Two polygamous police officers stripped of Utah certifications

Salt Lake Tribune/March 24, 2005
By Michael N. Westley

The Utah Peace Officer Standards and Training Council has voted to revoke the police certifications of Sam Roundy and Vance Barlow, polygamous police officers in southern Utah.

The revocation - passed unanimously and effective immediately - spells the end of their employment as police officers in the state of Utah.

Roundy has been police chief in Colorado City, Ariz., which also provides law enforcement in adjacent Hildale, Utah. Barlow was an officer.

Monday's disciplinary action reduces the size of the police force in Hildale from seven officers to five and opens the door for similar action by the state of Arizona.

Hildale Mayor Daniel Barlow lamented the revocations.

"They have been excellent officers and I think it's sad that the state [of Utah] has made the move," the mayor said.

Serving a community that straddles a state line requires certification in both states. And while the men may no longer police on the Utah side, they are - for the time being - still employed in Colorado City.

"For now, there's officers that can operate in Utah," Barlow said. "The department can continue to operate as they have in the past."

Roundy, who has served as the chief in Colorado City since 1994, did not return a call for comment Wednesday.

The POST ruling followed an investigation by the Utah Attorney General's Office after allegations surfaced that as many as half of the police force were practicing polygamy - a felony under Utah law. In September, the group unanimously supported a motion to decertify any officer found to have more than one wife, said Washington County Commissioner Jim Eardley, who also serves on the POST council.

Monday's rulings were just two of 12 disciplinary actions the council voted on during its quarterly meeting.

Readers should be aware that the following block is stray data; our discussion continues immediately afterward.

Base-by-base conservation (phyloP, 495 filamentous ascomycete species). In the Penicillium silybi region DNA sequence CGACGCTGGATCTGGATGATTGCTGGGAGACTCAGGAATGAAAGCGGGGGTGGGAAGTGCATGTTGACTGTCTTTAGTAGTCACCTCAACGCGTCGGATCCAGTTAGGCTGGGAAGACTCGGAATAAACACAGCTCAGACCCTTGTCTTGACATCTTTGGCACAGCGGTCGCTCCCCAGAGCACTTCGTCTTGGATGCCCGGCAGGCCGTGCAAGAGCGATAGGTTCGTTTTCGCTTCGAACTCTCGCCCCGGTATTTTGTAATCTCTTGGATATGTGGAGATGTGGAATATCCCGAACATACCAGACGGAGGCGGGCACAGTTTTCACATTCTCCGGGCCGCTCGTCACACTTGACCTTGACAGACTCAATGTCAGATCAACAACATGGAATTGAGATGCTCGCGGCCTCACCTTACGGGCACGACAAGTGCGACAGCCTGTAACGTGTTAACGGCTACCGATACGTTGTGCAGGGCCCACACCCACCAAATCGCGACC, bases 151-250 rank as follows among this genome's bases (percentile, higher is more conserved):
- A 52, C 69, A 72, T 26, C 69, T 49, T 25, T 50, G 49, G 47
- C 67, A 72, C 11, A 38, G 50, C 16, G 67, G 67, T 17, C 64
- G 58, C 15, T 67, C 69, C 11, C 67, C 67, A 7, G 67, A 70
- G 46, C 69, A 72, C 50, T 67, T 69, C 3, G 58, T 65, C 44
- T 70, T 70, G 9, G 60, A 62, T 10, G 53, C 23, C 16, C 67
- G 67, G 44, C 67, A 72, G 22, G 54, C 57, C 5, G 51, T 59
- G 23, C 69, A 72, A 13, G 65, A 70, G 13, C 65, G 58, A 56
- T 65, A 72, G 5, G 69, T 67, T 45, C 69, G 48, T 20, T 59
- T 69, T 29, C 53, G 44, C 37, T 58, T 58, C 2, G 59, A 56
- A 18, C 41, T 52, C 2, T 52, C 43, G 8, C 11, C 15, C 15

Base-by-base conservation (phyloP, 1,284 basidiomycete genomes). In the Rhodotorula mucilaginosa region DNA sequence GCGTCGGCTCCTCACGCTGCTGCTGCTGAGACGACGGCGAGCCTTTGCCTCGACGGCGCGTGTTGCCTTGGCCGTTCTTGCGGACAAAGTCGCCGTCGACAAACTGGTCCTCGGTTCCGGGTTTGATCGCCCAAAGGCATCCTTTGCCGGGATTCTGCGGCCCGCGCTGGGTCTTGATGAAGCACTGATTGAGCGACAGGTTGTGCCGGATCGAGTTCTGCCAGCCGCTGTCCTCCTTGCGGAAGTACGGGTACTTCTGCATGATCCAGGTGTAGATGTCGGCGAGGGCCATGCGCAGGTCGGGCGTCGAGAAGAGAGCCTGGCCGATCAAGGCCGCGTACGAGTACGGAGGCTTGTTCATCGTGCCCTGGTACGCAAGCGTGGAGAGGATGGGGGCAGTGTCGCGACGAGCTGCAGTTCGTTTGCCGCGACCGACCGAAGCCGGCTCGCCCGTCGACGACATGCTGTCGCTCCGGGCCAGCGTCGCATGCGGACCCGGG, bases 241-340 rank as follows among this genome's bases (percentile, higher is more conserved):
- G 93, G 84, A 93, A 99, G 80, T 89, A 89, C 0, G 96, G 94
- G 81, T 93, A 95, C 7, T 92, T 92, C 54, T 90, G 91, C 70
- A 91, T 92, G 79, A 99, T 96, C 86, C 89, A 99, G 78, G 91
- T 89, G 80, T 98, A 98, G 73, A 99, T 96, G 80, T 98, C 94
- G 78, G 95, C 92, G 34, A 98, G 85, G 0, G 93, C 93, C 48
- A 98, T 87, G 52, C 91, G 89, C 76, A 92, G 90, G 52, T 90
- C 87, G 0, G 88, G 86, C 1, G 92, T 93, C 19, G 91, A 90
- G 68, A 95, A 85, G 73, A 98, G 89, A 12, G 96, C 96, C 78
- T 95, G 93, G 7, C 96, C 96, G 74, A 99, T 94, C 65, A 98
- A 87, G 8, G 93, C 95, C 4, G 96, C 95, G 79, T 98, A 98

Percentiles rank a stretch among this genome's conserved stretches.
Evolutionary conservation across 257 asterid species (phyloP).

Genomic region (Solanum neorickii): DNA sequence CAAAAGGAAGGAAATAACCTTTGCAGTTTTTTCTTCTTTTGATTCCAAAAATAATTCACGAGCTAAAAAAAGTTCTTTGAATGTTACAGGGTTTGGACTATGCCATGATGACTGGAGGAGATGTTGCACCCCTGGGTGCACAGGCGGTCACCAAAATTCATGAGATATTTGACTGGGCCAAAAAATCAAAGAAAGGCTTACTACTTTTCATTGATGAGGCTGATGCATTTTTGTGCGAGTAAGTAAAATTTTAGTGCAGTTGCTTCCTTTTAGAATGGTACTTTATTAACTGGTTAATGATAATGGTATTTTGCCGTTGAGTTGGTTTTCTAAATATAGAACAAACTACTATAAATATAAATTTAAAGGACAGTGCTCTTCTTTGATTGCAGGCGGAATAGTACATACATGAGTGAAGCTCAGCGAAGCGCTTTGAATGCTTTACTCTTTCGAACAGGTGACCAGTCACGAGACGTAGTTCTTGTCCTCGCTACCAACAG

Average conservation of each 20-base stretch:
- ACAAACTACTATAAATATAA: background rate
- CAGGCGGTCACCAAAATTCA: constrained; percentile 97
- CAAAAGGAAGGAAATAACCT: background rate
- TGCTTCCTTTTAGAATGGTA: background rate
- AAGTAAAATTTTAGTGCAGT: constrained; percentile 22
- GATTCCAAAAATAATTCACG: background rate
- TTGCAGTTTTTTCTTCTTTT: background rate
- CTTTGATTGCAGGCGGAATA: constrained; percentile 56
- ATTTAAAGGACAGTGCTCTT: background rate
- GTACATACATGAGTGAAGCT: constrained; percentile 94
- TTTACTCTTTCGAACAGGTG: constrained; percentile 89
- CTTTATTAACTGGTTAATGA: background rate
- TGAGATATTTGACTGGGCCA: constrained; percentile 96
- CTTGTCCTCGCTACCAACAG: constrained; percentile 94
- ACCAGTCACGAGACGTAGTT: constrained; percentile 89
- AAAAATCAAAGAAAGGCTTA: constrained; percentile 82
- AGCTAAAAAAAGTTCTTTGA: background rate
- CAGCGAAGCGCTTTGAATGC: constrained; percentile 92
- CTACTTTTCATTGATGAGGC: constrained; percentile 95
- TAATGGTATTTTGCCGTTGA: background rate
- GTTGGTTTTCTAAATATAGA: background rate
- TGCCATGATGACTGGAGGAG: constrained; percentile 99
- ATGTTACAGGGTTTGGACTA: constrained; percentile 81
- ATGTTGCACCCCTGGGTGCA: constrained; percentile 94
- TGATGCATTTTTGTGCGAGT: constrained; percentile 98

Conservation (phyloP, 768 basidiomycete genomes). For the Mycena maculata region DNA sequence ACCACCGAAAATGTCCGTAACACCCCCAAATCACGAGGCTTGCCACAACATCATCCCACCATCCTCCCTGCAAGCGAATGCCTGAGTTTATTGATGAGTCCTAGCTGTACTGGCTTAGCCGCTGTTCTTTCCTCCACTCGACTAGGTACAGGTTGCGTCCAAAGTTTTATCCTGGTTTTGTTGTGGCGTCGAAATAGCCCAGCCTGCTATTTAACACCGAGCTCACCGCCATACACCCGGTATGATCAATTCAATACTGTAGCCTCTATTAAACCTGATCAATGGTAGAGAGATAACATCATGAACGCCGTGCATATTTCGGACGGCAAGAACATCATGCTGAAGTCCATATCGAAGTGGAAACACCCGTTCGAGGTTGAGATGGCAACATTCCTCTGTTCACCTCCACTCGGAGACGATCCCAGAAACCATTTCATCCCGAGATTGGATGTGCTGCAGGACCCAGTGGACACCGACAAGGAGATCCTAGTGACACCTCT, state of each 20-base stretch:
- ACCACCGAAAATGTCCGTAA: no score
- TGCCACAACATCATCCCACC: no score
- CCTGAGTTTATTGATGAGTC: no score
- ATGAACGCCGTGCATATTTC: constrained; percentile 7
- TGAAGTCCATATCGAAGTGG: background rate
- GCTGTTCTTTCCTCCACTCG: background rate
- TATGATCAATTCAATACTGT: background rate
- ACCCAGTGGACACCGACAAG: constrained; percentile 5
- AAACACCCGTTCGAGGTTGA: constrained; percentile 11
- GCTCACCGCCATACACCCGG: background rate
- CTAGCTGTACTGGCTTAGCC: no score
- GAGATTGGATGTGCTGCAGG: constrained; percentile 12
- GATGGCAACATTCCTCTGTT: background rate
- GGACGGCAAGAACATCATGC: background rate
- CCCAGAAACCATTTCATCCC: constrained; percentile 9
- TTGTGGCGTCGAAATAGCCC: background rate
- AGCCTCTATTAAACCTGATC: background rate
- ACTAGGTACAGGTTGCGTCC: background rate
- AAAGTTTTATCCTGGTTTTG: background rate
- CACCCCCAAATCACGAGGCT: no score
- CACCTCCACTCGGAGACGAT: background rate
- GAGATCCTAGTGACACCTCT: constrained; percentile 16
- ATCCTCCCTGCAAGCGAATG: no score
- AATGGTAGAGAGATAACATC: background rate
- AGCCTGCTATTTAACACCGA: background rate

The proceedings against Roundy and Barlow moved quickly and with little discussion, Eardley said.

"There's a certain understanding that we have to set a high standard, not just in this area but in all areas where officer behavior is concerned," Eardley said.

Post officials in Arizona will discuss the Utah decertifications during their meeting on April 20, said Arizona POST director Tom Hammarstrom. The meeting is expected to begin proceedings that will have a result similar to that in Utah, he said.

"An officer has an obligation to behave in ways that do not diminish the public trust," Hammarstrom said.

But while the community's structure of polygamy, which includes one legal marriage and additional church unions, is unlawful in Utah, it is not technically illegal in Arizona, which does not recognize the church unions, said Diana Stabler, assistant Arizona attorney general.

An Arizona officer who commits a felony in another state, however, violates POST disciplinary rule, she said. "They are free to work in Arizona until the board takes action," Stabler said.

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